The Dutch government has approved a EUR3.4 billion euro (USD4 billion) bailout for KLM Royal Dutch Airlines following an earlier brief suspension of the plan when pilots rejected an extended freeze on their salaries.
The development came as Air France-KLM posted a EUR1.67 billion (USD1.96 billion) quarterly loss and Air France CEO Anne Rigail warned that further recapitalisation would be necessary at the French flag carrier.
The Dutch government had been ready to sign KLM’s bailout package, which includes EUR1 billion (USD1.17 billion) in direct loans, if the flag carrier could persuade eight unions to agree to a wage freeze lasting for as long as the state aid lasts, expected to be until 2025.
Unions representing ground and cabin crews agreed to the measure, but the pilots’ union Vereniging Nederlandse Verkeersvliegers (VNV) argued that it had already consented to a freeze until March 2022 and accused the Ministry of Finance of demanding additions to this cutback agreement at the “eleventh hour”.
However, pilots agreed to the wage demands on November 3, Finance Minister Wopke Hoekstra revealed, clearing the way for the airline to receive the support.
“VNV joined seven other unions today in agreeing to contribute to KLM’s cost-reduction efforts by signing a commitment clause. The airline and the eight trade unions have thus satisfied a key requirement, clearing the way for the Minister of Finance to assess whether KLM now meets the Dutch government’s demands,” KLM said in a statement.
“We will live up to the trust that the Dutch government is placing in us,” said KLM CEO Pieter Elbers.
The VNV said in a statement on November 3 that “KLM and the VNV have found each other again in agreements concerning changes to the collective labour agreement and cutbacks that are necessary in this crisis period,” though it added that “the pilots’ earlier austerity agreements remain intact.”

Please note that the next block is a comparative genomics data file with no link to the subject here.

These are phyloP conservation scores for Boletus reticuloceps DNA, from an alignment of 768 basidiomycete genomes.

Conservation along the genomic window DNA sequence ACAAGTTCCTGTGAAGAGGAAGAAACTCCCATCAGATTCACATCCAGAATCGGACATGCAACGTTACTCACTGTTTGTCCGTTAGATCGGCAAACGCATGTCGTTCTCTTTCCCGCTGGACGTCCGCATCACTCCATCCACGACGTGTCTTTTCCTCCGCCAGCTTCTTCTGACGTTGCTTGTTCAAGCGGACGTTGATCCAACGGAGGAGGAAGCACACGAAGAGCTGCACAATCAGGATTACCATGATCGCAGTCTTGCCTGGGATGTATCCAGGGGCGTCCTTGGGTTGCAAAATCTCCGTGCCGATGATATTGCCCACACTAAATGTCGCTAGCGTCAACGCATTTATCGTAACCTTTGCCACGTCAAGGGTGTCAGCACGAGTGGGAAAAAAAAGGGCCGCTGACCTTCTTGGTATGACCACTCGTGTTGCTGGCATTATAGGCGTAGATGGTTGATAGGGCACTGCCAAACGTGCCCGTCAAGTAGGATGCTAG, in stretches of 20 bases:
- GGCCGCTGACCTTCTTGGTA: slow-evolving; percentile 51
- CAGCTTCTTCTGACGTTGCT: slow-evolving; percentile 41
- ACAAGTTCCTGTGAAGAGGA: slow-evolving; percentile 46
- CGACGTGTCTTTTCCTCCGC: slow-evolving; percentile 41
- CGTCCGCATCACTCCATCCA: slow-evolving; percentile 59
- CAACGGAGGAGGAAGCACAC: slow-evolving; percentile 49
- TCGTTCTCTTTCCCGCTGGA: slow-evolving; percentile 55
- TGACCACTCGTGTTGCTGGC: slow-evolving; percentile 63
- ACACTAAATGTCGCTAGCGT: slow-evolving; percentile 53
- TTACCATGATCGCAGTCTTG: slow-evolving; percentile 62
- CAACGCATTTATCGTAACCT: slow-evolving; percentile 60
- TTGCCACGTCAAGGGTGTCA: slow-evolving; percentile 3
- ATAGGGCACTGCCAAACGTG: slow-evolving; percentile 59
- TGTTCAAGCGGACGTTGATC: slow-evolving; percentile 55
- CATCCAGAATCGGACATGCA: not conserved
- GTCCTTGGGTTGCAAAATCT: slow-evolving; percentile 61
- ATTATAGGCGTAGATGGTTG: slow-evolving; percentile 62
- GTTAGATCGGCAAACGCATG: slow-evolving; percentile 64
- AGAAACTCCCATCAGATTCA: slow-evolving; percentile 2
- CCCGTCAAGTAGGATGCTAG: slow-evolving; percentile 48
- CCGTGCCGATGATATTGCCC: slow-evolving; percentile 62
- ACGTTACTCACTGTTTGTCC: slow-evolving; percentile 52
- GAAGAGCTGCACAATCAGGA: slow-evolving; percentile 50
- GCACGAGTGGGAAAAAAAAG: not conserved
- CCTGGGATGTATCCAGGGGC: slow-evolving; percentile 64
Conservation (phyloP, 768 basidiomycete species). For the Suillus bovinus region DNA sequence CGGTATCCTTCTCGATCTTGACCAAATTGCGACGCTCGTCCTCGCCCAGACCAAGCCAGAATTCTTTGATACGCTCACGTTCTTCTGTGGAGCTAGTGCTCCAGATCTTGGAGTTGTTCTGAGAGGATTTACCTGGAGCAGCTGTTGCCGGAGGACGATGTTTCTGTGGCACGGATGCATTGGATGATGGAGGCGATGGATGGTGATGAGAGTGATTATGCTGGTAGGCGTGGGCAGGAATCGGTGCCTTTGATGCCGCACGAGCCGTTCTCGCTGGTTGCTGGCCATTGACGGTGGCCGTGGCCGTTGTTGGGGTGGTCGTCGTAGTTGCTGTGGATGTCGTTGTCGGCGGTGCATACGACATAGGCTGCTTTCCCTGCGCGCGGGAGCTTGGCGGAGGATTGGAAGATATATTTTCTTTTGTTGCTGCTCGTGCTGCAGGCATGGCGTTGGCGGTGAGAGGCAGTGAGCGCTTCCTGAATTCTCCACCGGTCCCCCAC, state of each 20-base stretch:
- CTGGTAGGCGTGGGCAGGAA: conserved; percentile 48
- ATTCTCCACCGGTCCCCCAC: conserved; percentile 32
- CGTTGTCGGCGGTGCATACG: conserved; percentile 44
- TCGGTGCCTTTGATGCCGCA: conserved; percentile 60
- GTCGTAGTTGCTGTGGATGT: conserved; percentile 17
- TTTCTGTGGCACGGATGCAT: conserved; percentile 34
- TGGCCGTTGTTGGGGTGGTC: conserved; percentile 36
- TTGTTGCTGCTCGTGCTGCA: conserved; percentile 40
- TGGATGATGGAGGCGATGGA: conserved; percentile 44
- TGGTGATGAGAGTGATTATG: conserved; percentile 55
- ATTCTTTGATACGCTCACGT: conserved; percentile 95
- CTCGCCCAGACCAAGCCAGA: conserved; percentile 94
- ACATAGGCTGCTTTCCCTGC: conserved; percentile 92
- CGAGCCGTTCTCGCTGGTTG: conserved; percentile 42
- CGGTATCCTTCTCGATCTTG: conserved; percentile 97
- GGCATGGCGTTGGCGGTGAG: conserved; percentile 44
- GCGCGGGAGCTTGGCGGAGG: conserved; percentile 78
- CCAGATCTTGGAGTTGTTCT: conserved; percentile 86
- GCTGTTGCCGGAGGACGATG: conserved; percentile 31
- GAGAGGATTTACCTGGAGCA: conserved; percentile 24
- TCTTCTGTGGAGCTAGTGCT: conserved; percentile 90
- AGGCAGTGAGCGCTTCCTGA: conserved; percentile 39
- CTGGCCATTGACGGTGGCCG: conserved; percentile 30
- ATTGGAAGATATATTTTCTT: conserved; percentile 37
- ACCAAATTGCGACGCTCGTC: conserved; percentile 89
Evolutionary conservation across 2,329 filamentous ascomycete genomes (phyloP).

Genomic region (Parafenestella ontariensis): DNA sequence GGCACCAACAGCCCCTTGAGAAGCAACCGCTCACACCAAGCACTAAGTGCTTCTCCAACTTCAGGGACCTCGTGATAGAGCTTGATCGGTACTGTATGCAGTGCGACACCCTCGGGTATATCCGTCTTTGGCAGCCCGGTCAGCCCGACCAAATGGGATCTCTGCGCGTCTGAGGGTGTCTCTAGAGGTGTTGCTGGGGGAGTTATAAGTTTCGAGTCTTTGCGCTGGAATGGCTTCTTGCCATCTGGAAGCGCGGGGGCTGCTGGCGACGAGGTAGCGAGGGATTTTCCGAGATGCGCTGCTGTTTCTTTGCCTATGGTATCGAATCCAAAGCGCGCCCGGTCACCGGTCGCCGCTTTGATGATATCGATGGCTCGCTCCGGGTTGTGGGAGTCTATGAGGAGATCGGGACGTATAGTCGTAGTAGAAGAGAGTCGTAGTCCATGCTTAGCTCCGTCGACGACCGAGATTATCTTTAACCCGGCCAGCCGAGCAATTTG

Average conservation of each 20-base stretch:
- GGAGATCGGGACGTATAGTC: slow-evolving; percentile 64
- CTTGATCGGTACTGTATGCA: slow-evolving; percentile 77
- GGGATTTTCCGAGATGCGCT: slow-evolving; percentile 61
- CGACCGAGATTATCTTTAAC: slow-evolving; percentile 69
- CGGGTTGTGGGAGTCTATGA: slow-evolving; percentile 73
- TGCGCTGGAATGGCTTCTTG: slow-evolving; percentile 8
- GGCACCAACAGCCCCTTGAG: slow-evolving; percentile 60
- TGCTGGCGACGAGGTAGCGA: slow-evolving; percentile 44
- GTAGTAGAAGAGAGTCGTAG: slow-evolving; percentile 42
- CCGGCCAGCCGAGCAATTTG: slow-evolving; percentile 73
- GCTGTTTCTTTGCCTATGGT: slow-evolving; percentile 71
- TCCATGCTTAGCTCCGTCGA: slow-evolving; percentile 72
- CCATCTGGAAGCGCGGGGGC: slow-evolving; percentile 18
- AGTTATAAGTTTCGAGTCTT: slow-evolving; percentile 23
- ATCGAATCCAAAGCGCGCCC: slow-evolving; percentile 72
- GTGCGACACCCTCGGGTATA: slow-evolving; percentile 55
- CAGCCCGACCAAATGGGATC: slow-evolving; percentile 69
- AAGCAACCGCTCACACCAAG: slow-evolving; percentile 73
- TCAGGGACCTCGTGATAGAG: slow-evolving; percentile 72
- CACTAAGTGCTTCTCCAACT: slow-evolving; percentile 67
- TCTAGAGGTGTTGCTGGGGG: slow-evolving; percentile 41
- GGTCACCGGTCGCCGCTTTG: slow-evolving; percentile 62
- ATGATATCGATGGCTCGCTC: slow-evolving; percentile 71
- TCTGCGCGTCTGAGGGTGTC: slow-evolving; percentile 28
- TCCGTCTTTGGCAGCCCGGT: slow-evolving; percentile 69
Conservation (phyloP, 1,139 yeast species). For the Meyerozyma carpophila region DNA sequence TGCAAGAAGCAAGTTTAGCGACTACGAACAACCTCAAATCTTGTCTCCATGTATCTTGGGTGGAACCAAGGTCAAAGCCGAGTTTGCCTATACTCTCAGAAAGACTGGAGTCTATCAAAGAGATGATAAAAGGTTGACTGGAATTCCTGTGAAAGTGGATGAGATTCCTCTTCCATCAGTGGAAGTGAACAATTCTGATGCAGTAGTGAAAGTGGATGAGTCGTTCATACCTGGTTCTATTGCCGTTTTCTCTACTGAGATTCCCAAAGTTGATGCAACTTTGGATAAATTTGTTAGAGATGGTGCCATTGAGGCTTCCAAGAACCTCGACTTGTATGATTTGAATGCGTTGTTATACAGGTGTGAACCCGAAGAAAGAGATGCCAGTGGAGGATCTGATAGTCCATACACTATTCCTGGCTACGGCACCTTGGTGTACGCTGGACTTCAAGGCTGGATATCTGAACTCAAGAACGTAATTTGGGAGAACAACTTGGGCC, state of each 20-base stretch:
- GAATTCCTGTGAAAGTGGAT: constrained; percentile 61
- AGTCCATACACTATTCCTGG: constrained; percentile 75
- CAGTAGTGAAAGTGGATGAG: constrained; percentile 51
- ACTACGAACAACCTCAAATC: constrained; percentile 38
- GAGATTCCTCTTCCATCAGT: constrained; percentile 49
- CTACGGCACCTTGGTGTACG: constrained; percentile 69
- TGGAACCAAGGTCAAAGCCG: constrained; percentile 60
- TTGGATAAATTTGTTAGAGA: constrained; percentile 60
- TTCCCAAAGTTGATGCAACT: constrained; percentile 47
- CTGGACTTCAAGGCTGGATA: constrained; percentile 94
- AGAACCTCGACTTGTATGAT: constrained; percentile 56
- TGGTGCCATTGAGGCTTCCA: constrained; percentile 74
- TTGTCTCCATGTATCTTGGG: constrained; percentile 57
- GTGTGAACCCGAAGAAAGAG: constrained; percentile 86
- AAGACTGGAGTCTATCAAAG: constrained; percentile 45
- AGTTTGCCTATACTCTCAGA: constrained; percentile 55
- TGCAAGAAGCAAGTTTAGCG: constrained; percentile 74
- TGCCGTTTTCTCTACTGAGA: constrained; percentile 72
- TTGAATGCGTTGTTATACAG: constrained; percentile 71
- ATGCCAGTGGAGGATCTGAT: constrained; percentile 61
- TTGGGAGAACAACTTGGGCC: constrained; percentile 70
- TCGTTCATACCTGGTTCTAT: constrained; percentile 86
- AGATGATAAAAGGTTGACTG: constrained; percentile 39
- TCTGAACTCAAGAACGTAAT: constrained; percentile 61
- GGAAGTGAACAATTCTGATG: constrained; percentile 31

The airline underlined the gravity of the crisis last week by saying that “in order to secure the future of the company [ the loan and government guarantees on bank loans totalling EUR3.4 billion are crucial,” while Elbers had commented that “without this loan, KLM will not make it through these challenging times.”
Hoekstra had said: “The outlook is sombre, which makes it all the more important to have a good restructuring programme in place to work towards KLM’s long-term recovery.”
Air France-KLM posted on October 30 a 67% drop in third-quarter revenue to EUR2.52 billion (USD2.95 billion). The group’s net debt rose to EUR9.31 billion (USD10.9 billion) as of September 30, but it has EUR12.4 billion (USD14.5 billion) in liquidity, mostly due to French and Dutch bailouts agreed earlier this year.
Its EUR1.67 billion loss included operating losses of EUR234 million (USD274 million) at KLM and EUR807 million (USD944 million) at Air France, while restructuring charges swelled its overall net loss.
“The gradual closure of international borders in the second half of August and the resurgence of the pandemic strongly impacted our results,” group chief executive Ben Smith recounted.
Although cargo unit-revenue doubled during the quarter, overall liquidity depletion will accelerate with a further collapse in traffic, group chief financial officer Frédéric Gagey warned.
Air France and KLM plan to cut their combined workforce by 9,000 full-time positions this year, with 4,500 more at Air France by 2022. On October 19, KLM opened a second Voluntary Departure Scheme in which about 1,500 additional jobs are to be lost on top of a previously announced 5,000.
The group is working on raising new capital, an issue that will raise fundamental questions about the way Air France-KLM is structured, French transport minister Jean-Baptiste Djebbari told Bloomberg News last week.
However, in an interview with Bloomberg TV, Gagey rejected any mention of the Franco-Dutch airline splitting up, arguing: “The cooperation, in spite of what you read here and there, is extremely deep. The two teams work together on a daily basis in excellent conditions.”
Air France CEO Anne Rigail told the radio station Europe 1 on the evening of October 30: “Given our weak results, we see that we will have to strengthen our balance sheet. And that will require a recapitalisation.”
“The balance sheet structure” of the company is “so weak that it is necessary to inject capital,” she added, although exactly where this money will come from remains unclear.